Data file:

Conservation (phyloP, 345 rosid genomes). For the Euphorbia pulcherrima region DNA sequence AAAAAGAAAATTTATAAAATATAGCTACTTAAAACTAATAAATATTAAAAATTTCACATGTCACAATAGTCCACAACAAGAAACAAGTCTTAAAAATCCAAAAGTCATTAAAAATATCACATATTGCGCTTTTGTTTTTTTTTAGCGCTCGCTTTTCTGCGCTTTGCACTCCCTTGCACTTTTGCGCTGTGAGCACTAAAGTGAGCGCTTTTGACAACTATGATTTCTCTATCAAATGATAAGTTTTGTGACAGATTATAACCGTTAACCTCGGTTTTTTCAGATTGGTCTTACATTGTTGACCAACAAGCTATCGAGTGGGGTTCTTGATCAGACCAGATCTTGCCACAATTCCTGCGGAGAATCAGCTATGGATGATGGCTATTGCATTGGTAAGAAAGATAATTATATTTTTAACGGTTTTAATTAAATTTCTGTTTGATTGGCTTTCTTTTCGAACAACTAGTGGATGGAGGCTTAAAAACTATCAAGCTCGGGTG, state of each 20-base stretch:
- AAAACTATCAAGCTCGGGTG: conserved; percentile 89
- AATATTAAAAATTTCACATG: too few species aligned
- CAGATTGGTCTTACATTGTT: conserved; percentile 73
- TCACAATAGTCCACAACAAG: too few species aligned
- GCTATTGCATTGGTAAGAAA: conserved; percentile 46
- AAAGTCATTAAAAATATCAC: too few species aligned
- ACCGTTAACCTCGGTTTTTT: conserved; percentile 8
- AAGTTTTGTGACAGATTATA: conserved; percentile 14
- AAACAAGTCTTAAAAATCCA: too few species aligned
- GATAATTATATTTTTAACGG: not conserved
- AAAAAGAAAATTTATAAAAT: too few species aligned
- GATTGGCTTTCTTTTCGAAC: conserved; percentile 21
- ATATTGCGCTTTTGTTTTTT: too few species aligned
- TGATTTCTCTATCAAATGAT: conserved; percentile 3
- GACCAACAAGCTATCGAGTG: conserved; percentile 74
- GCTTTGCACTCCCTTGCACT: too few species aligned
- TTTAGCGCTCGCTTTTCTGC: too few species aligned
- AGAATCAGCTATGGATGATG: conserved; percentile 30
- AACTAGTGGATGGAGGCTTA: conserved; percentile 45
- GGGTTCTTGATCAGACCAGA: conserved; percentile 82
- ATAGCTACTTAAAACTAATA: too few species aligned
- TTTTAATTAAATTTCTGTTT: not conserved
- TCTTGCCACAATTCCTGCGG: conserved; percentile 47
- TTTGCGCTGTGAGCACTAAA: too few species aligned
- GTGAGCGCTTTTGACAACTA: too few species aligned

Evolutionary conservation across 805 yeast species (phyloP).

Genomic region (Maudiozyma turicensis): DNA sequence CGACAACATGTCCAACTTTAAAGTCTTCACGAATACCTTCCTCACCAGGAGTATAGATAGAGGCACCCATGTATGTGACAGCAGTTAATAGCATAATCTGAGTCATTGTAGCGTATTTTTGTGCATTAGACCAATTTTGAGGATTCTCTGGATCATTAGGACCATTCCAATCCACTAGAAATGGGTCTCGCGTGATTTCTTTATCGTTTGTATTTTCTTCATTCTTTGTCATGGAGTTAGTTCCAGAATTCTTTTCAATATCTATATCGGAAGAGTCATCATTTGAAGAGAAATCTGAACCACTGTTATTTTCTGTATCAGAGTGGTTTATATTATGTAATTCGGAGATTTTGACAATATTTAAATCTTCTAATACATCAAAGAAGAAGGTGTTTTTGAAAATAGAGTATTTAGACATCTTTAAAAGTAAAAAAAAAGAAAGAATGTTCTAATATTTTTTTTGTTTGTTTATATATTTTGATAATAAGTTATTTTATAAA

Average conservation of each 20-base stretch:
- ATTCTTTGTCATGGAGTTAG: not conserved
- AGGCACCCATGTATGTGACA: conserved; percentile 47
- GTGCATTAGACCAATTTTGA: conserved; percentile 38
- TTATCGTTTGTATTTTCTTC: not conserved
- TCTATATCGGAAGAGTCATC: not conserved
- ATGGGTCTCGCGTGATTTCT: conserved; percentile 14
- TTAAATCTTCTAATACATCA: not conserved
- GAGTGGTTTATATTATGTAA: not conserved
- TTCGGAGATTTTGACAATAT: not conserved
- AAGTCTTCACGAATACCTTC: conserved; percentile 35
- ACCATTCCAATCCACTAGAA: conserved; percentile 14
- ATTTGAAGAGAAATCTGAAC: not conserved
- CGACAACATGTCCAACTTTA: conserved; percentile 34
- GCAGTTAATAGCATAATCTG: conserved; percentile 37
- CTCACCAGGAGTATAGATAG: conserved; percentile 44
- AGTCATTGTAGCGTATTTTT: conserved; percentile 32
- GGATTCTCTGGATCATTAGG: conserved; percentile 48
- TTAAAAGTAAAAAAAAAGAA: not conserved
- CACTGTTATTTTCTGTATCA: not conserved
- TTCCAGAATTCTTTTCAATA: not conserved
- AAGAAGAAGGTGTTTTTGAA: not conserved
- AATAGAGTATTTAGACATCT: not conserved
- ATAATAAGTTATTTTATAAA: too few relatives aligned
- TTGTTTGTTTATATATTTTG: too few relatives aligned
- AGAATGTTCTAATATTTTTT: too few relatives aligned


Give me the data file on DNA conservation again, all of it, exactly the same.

Conservation (phyloP, 345 rosid genomes). For the Euphorbia pulcherrima region DNA sequence AAAAAGAAAATTTATAAAATATAGCTACTTAAAACTAATAAATATTAAAAATTTCACATGTCACAATAGTCCACAACAAGAAACAAGTCTTAAAAATCCAAAAGTCATTAAAAATATCACATATTGCGCTTTTGTTTTTTTTTAGCGCTCGCTTTTCTGCGCTTTGCACTCCCTTGCACTTTTGCGCTGTGAGCACTAAAGTGAGCGCTTTTGACAACTATGATTTCTCTATCAAATGATAAGTTTTGTGACAGATTATAACCGTTAACCTCGGTTTTTTCAGATTGGTCTTACATTGTTGACCAACAAGCTATCGAGTGGGGTTCTTGATCAGACCAGATCTTGCCACAATTCCTGCGGAGAATCAGCTATGGATGATGGCTATTGCATTGGTAAGAAAGATAATTATATTTTTAACGGTTTTAATTAAATTTCTGTTTGATTGGCTTTCTTTTCGAACAACTAGTGGATGGAGGCTTAAAAACTATCAAGCTCGGGTG, state of each 20-base stretch:
- AAAACTATCAAGCTCGGGTG: conserved; percentile 89
- AATATTAAAAATTTCACATG: too few species aligned
- CAGATTGGTCTTACATTGTT: conserved; percentile 73
- TCACAATAGTCCACAACAAG: too few species aligned
- GCTATTGCATTGGTAAGAAA: conserved; percentile 46
- AAAGTCATTAAAAATATCAC: too few species aligned
- ACCGTTAACCTCGGTTTTTT: conserved; percentile 8
- AAGTTTTGTGACAGATTATA: conserved; percentile 14
- AAACAAGTCTTAAAAATCCA: too few species aligned
- GATAATTATATTTTTAACGG: not conserved
- AAAAAGAAAATTTATAAAAT: too few species aligned
- GATTGGCTTTCTTTTCGAAC: conserved; percentile 21
- ATATTGCGCTTTTGTTTTTT: too few species aligned
- TGATTTCTCTATCAAATGAT: conserved; percentile 3
- GACCAACAAGCTATCGAGTG: conserved; percentile 74
- GCTTTGCACTCCCTTGCACT: too few species aligned
- TTTAGCGCTCGCTTTTCTGC: too few species aligned
- AGAATCAGCTATGGATGATG: conserved; percentile 30
- AACTAGTGGATGGAGGCTTA: conserved; percentile 45
- GGGTTCTTGATCAGACCAGA: conserved; percentile 82
- ATAGCTACTTAAAACTAATA: too few species aligned
- TTTTAATTAAATTTCTGTTT: not conserved
- TCTTGCCACAATTCCTGCGG: conserved; percentile 47
- TTTGCGCTGTGAGCACTAAA: too few species aligned
- GTGAGCGCTTTTGACAACTA: too few species aligned

Evolutionary conservation across 805 yeast species (phyloP).

Genomic region (Maudiozyma turicensis): DNA sequence CGACAACATGTCCAACTTTAAAGTCTTCACGAATACCTTCCTCACCAGGAGTATAGATAGAGGCACCCATGTATGTGACAGCAGTTAATAGCATAATCTGAGTCATTGTAGCGTATTTTTGTGCATTAGACCAATTTTGAGGATTCTCTGGATCATTAGGACCATTCCAATCCACTAGAAATGGGTCTCGCGTGATTTCTTTATCGTTTGTATTTTCTTCATTCTTTGTCATGGAGTTAGTTCCAGAATTCTTTTCAATATCTATATCGGAAGAGTCATCATTTGAAGAGAAATCTGAACCACTGTTATTTTCTGTATCAGAGTGGTTTATATTATGTAATTCGGAGATTTTGACAATATTTAAATCTTCTAATACATCAAAGAAGAAGGTGTTTTTGAAAATAGAGTATTTAGACATCTTTAAAAGTAAAAAAAAAGAAAGAATGTTCTAATATTTTTTTTGTTTGTTTATATATTTTGATAATAAGTTATTTTATAAA

Average conservation of each 20-base stretch:
- ATTCTTTGTCATGGAGTTAG: not conserved
- AGGCACCCATGTATGTGACA: conserved; percentile 47
- GTGCATTAGACCAATTTTGA: conserved; percentile 38
- TTATCGTTTGTATTTTCTTC: not conserved
- TCTATATCGGAAGAGTCATC: not conserved
- ATGGGTCTCGCGTGATTTCT: conserved; percentile 14
- TTAAATCTTCTAATACATCA: not conserved
- GAGTGGTTTATATTATGTAA: not conserved
- TTCGGAGATTTTGACAATAT: not conserved
- AAGTCTTCACGAATACCTTC: conserved; percentile 35
- ACCATTCCAATCCACTAGAA: conserved; percentile 14
- ATTTGAAGAGAAATCTGAAC: not conserved
- CGACAACATGTCCAACTTTA: conserved; percentile 34
- GCAGTTAATAGCATAATCTG: conserved; percentile 37
- CTCACCAGGAGTATAGATAG: conserved; percentile 44
- AGTCATTGTAGCGTATTTTT: conserved; percentile 32
- GGATTCTCTGGATCATTAGG: conserved; percentile 48
- TTAAAAGTAAAAAAAAAGAA: not conserved
- CACTGTTATTTTCTGTATCA: not conserved
- TTCCAGAATTCTTTTCAATA: not conserved
- AAGAAGAAGGTGTTTTTGAA: not conserved
- AATAGAGTATTTAGACATCT: not conserved
- ATAATAAGTTATTTTATAAA: too few relatives aligned
- TTGTTTGTTTATATATTTTG: too few relatives aligned
- AGAATGTTCTAATATTTTTT: too few relatives aligned